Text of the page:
February 2006 was the centenary of the opening of the South Metropolitan Electric Tramways and Lighting Co. Ltd.'s first route. This view is in High Street by Penge West railway station, near the Thicket Road terminus and showing the Penge entrance to Crystal Palace (straight ahead under the bridge). It was taken between 1st June 1906 when the route from Selby Road, as on this tram's destination, was first operated by SouthMet's own cars and 24th June 1907, after which date Croydon Corporation took over the operation of this section. The postcard was published by the London View Company Ltd., our card being posted on 1st August 1908. The caption on the card is "Beckenham Road, Penge, Showing Penge Entrance to Palace". Notice that due to the narrowness of the road under the railway bridge, the tracks there were interlaced. The roadway at this point was also lowered to give clearance for the trams beneath the bridge, but the pavements were not, hence the railings to protect pedestrians.
SouthMet was part of the British Electric Traction Group (BET). The first section of their system, in Penge from Selby Road to the Pawleyne Arms, was inspected on 10th February 1906 and opened to the public on 13th February. On 12th April the track continuing along Beckenham Road and High Street to Thicket Road terminus was added. At first the line was worked using BET owned Croydon Tramways cars, but after 1st June 1906 Croydon Corporation took over the operation of their tramway from BET and so SouthMet's own cars were substituted. In 1906 further SouthMet routes opened to the west of Croydon to Sutton and Mitcham (see Postcard). The initial livery is described as Brunswick Green and Ivory. In 1913 SouthMet was absorbed into the Underground Group and the trams were repainted red and white, and in 1933 became part of London Transport.
Tramcar 5 was part of the 1-16 series (later called Type J). The bodies were built by the United Electric Car Co. Ltd. of Preston and supplied to Brush of Loughborough who fitted them out for the opening of the SouthMet tramways in 1906. They were double-deck open-top with 28 seats in the lower saloon and 30 on the top deck. They had normal half-turn staircases and were fitted with Brush type "H" controllers. They were mounted on 4-wheel Brush 9ft 6in wheelbase trucks with Lycett & Conaty radial axle boxes, two 40 horsepower Brush motors and C.J. Spencer's patent track brakes for use on Anerley Hill. After some reconstruction in 1928 and 1930, the whole class passed to London Transport in 1933 and were repainted in their red livery, receiving an "S" suffix to their fleet numbers (SouthMet cars were never given new numbers in the LT fleet list). They ran until 1935 when they were broken up at Brixton Hill depot.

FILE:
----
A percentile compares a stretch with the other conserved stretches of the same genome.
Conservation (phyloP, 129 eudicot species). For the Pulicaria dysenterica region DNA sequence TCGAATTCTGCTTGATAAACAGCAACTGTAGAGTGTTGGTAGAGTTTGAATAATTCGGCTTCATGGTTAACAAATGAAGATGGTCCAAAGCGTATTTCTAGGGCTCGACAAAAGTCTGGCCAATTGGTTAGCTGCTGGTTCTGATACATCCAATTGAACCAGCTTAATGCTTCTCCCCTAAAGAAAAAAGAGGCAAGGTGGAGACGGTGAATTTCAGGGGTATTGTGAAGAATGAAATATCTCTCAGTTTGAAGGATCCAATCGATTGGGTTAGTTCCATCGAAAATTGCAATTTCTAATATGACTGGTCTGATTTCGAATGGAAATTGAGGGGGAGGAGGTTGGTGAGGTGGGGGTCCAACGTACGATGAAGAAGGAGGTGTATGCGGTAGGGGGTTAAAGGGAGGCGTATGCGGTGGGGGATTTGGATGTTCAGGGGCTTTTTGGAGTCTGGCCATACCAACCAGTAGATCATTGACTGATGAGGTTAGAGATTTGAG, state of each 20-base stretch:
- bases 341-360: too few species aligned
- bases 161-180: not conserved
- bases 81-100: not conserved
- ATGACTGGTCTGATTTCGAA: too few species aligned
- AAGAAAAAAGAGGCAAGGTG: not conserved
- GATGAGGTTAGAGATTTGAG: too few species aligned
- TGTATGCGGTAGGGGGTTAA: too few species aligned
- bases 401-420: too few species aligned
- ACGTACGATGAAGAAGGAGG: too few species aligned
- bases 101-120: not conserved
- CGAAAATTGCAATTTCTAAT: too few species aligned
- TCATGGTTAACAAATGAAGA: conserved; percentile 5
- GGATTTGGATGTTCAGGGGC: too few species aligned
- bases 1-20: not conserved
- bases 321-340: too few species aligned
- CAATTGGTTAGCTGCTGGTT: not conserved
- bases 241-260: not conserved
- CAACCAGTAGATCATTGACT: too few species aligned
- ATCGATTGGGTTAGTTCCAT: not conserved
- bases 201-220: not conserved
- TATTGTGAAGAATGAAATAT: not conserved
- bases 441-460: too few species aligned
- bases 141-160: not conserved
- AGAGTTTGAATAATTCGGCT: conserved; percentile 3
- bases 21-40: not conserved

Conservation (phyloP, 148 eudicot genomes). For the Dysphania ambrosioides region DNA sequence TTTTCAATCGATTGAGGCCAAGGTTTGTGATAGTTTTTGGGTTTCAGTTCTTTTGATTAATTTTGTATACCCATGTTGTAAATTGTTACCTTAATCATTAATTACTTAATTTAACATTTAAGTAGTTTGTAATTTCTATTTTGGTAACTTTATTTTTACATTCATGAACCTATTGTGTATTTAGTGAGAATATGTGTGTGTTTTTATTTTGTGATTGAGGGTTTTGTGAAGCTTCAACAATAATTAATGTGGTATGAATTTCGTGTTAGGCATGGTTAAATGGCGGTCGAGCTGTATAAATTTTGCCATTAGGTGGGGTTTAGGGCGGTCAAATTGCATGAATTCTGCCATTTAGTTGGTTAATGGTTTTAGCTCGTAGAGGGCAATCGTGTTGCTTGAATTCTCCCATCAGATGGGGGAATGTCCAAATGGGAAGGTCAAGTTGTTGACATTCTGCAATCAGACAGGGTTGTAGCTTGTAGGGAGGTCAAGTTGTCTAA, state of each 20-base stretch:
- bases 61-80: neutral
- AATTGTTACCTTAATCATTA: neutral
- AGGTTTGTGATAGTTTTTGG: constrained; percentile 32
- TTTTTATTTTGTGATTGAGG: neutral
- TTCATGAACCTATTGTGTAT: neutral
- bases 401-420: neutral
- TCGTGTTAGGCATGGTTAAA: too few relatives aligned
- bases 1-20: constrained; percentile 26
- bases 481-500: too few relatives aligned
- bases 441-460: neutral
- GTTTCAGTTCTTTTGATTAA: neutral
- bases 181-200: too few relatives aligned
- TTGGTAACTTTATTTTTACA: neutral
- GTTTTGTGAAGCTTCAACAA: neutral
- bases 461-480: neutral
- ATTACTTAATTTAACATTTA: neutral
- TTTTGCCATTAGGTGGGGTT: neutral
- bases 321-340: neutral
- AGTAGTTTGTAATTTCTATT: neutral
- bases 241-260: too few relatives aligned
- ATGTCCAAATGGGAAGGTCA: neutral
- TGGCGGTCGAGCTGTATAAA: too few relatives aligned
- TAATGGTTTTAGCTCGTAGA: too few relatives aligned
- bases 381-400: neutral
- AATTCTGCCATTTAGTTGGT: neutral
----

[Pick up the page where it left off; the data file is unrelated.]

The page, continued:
The Lycett & Conaty axleboxes were much larger than normal and consisted of an inner and outer box. The outer winged box allowed vertical movement of the axle, and was sprung in the normal fashion. The inner box, which actually contained the axle bearings, could move horizontally to allow a radial action, easing flange wear and allowing the wheelbase to be made larger than normal. The motors were axle hung, nose suspended as on most 4-wheel trucks, but in this case each nose suspension was at a single point instead of the usual sprung beam and this connection provided a pivot for the radial action. The inner axlebox was allowed to move within the outer box on top and bottom slides, which could turn on pivots to take up the best position. On entering a curve the axles would follow the line of the curve due to flange pressure and on leaving the curve would return to a parallel position.
On 6th December 1933 former SouthMet route 6, West Croydon to Mitcham, was replaced by an extension of ex LCC route 30, which in turn was replaced by trolleybus route 630 on 12th September 1937. SouthMet route 7, Sutton to West Croydon, was replaced by trolleybus route 654 on 8th December 1935. When B1 class trolleybuses with the special run-back brakes for Anerley Hill became available, this route was extended on 8th February 1936 to replace SouthMet route 5, West Croydon to Crystal Palace. At the first stage of trolleybus replacement on 3rd March 1959, RT buses on route 154 took over.
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